So who's laughing?

When I saw the supplement to yesterday's newspaper, I was taken by surprise.


I thought maybe a local gay periodical had been dropped on my porch, and I didn't remember subscribing to anything like that, so naturally I had to pick it up to investigate.

It turned out it was just a Detroit Free Press film review of "Bruno" the homophobia exploitation film that's making waves and -- so far as I can tell from reviews like this (although I haven't seen it) -- deliberately calculated to offend nearly everybody.

The problem with me is that I have a dark sense of humor, and I laugh at the sort of comedy that I wouldn't engage in personally, and that a lot of people find offensive. (Howard Stern is a perfect example.) I laughed my head off at the last Borat film I watched, even though I recognized that he had deliberately exploited nice people -- some of whose only real crime was showing hospitality to a man they thought was a clueless Kazakh -- when he made it.

As I read more about Bruno, I thought the deliberate exploitation of this cure-the-homos practitioner looked funny, until I realized that if I said so in my blog, I might appear to be laughing at people's "religion." There are more of Bruno victims detailed here, and I don't know whether it would have been insensitive of me to place the word "victims" in quotes.... But OTOH, is this supposed to be comedy or is it serious? (Like "serious" "journalism," perhaps?)

Are there some things that cannot be made fun of?

[Here I think I should note that Bruno's victims include Ron Paul, who is not amused.]

I mean, it would seem OK to laugh at the GodHatesFags people, but when an individual minister who believes in religious cures for homosexuality is held up for ridicule, a lot of people would say that crosses a certain line. What that line is, I don't know. Certainly, religious cures for homosexuality are not a universally agreed upon element of the Christian faith, so is it really honest to maintain that mocking them constitutes an attack on Christianity itself? I think such debates are generally hopeless because of unshared premises. What I especially don't like is the idea that some disagreements should enjoy special protection as religious speech. (An idea I find nearly as odious as the idea that they are "hate speech.")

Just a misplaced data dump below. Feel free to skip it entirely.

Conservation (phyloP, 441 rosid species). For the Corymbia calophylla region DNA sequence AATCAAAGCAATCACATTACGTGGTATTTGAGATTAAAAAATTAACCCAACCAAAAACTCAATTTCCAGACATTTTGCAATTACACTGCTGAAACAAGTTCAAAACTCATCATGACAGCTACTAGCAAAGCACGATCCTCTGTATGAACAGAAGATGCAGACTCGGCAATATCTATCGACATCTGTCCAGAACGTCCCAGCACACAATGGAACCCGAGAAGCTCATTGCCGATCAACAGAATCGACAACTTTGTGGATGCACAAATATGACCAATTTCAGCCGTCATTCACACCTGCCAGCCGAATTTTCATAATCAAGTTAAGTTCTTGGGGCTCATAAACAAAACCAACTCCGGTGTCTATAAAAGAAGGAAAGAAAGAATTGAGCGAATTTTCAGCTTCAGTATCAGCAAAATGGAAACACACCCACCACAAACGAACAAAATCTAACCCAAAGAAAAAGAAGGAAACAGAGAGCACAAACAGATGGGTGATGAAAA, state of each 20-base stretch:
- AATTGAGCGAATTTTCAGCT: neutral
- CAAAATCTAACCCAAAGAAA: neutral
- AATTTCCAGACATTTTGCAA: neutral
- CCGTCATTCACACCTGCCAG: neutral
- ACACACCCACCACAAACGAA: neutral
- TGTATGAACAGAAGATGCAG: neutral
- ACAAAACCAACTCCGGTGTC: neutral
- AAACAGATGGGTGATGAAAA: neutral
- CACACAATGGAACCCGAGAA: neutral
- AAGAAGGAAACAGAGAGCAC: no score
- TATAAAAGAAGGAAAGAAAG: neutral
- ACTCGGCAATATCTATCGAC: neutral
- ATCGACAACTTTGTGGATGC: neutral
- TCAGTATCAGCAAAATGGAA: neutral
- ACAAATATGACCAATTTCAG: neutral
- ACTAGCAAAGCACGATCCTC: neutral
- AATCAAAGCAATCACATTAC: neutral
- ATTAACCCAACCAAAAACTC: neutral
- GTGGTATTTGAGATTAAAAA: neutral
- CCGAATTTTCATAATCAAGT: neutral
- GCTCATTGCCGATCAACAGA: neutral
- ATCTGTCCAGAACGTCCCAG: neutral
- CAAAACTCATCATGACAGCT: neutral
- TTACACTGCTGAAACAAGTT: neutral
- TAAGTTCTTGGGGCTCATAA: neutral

I realize that others disagree, but my observations suffer when they are treated as invitations for arguments, with people reading in assumptions and premises (see Sean Kinsell's post here) which make it easier for their "side" -- such as the idea that I am "anti-Christian" because I disagree with their particular religious views, or anti-conservative because I disagree with their view of conservatism. Arguments cannot be won, and I am not trying to win any arguments here.

So I don't know whether I should see this film, whether I should laugh if I think it's funny, and whether I should admit to laughing at it in my blog if I do.

MORE: The gay activist group GLAAD is upset about Bruno (as is the HRC) and has issued the usual demands.


Maybe they can team up with the American Family Association and announce a joint boycott. (I'm sure the Sacha Cohen people could arrange a way to pay them under the table....)

posted by Eric on 07.10.09 at 11:51 AM


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